Sorcery or Science?

Sorcery or Science?

Islamic Thought and Sources

Sorcery or Science?
Contesting Knowledge and Practice in West African Sufi Texts

Author(s): Ariela Marcus-Sells

Reviewed by: Imran H Khan Suddahazai

 

Review

Published by: The Pennsylvania State University Press, Pennsylvania, 2022. 214pp. ISBN: 9780271092294.

In this outstanding pioneering study on ideas and practices relating to magic within the Islamic tradition, Ariela Marcus-Sells traverses along a eld of study with narrow ledges of understanding and tolerance with tremendous aplomb. She addresses a contested subject matter whereby the etic appears to deny the emic from both the secular European and orthodox Muslim traditions. Her re ective research conducted through an anthropological lens is therefore a bravura for its sound methodological analysis and commentary, as it opens doors and windows into a realm of great mystery, a historical period of much uncertainty and the formation of conflicted memories through tremendous upheaval across the Muslim world.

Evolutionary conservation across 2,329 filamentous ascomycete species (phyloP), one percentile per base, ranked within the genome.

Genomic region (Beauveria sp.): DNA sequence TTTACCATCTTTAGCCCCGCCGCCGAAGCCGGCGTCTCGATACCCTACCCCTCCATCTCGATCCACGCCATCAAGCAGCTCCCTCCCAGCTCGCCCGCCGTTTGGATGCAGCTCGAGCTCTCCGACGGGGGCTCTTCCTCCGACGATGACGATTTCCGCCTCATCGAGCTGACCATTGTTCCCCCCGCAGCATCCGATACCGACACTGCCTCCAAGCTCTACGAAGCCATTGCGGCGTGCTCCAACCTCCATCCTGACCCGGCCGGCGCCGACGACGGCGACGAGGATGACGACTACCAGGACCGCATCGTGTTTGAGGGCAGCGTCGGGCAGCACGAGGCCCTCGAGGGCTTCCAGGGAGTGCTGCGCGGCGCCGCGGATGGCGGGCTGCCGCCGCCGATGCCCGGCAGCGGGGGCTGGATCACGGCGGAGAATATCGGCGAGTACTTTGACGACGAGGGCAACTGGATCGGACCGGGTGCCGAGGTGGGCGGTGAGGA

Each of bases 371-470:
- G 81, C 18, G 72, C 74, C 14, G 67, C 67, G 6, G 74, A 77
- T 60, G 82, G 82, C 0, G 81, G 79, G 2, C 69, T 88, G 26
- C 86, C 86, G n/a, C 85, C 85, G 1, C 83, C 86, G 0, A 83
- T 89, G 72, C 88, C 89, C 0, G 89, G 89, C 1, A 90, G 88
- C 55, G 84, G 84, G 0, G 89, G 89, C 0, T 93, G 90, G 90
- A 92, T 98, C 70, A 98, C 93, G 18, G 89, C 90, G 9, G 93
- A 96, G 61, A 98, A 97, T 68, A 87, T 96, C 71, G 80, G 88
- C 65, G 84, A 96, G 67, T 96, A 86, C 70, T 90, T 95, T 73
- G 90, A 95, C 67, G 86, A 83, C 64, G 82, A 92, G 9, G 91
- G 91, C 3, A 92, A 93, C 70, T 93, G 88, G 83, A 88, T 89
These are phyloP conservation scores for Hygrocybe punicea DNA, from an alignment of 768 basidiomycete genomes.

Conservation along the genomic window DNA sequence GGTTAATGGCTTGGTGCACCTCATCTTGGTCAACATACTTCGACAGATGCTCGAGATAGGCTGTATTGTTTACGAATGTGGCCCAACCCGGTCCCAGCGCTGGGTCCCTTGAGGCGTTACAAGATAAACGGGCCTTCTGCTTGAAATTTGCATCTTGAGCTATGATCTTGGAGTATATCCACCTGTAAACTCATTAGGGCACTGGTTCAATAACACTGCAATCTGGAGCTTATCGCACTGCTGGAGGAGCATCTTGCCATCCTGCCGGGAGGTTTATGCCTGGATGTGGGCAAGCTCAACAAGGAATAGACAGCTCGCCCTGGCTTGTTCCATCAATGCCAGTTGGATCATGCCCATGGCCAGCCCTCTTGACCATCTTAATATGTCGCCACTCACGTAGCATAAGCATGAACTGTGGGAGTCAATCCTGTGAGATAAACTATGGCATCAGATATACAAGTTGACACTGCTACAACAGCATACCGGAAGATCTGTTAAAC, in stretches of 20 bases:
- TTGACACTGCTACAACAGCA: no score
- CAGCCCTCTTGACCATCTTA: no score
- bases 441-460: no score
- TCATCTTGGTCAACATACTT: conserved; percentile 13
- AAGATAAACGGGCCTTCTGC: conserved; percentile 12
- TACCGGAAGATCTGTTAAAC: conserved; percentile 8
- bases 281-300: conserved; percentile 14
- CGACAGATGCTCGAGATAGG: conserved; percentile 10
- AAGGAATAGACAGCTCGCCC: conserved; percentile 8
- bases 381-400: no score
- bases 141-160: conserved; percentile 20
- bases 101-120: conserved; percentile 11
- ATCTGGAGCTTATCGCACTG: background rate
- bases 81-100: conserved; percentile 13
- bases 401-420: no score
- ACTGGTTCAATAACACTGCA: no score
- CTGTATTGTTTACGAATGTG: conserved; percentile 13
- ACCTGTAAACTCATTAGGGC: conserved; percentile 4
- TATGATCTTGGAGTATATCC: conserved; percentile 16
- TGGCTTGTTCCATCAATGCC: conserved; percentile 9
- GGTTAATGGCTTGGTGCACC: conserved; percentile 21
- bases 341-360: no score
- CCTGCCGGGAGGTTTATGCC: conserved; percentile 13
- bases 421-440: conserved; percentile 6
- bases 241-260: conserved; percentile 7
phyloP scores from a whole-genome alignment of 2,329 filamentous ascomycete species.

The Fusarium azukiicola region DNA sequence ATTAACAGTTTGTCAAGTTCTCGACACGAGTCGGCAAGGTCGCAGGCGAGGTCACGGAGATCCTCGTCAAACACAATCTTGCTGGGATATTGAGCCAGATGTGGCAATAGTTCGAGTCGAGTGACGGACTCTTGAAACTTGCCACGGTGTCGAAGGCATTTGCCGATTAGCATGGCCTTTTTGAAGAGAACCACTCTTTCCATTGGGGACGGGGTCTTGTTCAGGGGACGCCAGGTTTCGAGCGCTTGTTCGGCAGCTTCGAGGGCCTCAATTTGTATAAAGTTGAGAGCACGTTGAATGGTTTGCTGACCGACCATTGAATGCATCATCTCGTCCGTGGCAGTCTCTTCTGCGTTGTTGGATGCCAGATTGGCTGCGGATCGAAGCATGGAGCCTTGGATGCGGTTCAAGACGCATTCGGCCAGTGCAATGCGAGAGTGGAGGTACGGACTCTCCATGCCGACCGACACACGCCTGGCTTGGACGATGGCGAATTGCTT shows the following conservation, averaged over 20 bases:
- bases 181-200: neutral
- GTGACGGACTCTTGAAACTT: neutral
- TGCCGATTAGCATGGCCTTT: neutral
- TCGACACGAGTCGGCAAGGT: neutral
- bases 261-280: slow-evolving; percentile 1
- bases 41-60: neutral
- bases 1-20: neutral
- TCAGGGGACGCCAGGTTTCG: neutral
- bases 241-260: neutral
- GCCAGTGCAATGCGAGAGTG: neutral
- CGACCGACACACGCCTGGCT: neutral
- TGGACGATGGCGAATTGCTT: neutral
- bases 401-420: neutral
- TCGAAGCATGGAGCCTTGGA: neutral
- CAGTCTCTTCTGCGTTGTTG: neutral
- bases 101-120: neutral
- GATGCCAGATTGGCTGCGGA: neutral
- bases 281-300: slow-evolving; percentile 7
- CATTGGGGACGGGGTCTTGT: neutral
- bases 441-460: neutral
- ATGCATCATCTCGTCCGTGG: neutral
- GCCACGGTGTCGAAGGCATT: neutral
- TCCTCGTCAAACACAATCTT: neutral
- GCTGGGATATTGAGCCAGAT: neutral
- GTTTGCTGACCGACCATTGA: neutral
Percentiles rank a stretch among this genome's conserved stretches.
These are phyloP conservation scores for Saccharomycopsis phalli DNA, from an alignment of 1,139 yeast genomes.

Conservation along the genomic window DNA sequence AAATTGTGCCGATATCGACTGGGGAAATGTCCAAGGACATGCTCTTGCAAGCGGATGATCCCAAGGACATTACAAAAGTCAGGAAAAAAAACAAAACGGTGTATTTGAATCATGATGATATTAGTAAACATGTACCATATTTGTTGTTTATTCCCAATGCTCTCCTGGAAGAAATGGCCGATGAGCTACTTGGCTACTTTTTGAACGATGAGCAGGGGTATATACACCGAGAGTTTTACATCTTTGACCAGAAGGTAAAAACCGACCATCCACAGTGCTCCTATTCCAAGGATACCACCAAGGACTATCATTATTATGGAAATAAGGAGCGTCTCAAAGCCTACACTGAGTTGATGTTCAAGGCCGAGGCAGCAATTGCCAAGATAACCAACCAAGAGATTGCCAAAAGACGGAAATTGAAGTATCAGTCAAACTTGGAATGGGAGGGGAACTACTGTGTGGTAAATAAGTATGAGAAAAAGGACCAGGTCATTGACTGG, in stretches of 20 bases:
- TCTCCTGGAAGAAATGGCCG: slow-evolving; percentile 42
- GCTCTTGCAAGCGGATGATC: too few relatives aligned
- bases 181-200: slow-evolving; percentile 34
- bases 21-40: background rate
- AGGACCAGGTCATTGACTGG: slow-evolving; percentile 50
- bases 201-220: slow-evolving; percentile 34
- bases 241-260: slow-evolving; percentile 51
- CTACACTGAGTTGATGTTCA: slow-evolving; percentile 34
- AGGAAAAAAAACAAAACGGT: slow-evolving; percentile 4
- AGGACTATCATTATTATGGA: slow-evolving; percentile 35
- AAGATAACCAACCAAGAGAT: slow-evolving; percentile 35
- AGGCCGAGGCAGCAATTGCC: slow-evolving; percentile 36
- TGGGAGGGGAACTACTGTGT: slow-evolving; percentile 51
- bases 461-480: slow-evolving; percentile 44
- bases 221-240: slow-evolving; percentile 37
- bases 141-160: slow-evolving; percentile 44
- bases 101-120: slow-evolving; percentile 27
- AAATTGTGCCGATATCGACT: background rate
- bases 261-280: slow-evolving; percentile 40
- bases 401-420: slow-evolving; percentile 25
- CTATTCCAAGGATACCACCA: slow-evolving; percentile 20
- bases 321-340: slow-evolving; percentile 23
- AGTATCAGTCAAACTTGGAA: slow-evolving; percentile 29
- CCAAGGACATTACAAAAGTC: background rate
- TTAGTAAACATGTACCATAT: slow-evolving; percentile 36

Marcus-Sells navigates through this magical journey by developing a double helix like dialogue, which binds and flows through the underlying narrative. The focus of her study are the works of influential West African [Su ] Muslim scholars Sidi al-Mukhtar al-Kunti (d. 1811) and his son, Sidi Muhammad al- Kunti (d. 1826) who both lived, taught, and wrote in the West African Sahara Desert in what is now Northern Mali in the late 18th and early 19th centuries. These early Kunti scholars, composed numerous manuscripts across several elds of study, which included the arts of sorcery (sihr), a topic of enormous taboo and censorship within orthodox Muslim belief. Marcus-Sells effectively builds an argument to supports Sidi al-Mukhtar al-Kunti’s position on the matter. She does this by informing the reader through a wonderful array of textual and traditional sources on his rationalistic and scholarly argument that ‘sihr’ should be considered “the sciences of the unseen ([ulum al-ghayb), which are related to a vast unseen realm ([alam al- ghayb) that surrounds, and interpenetrates, the visible world.”


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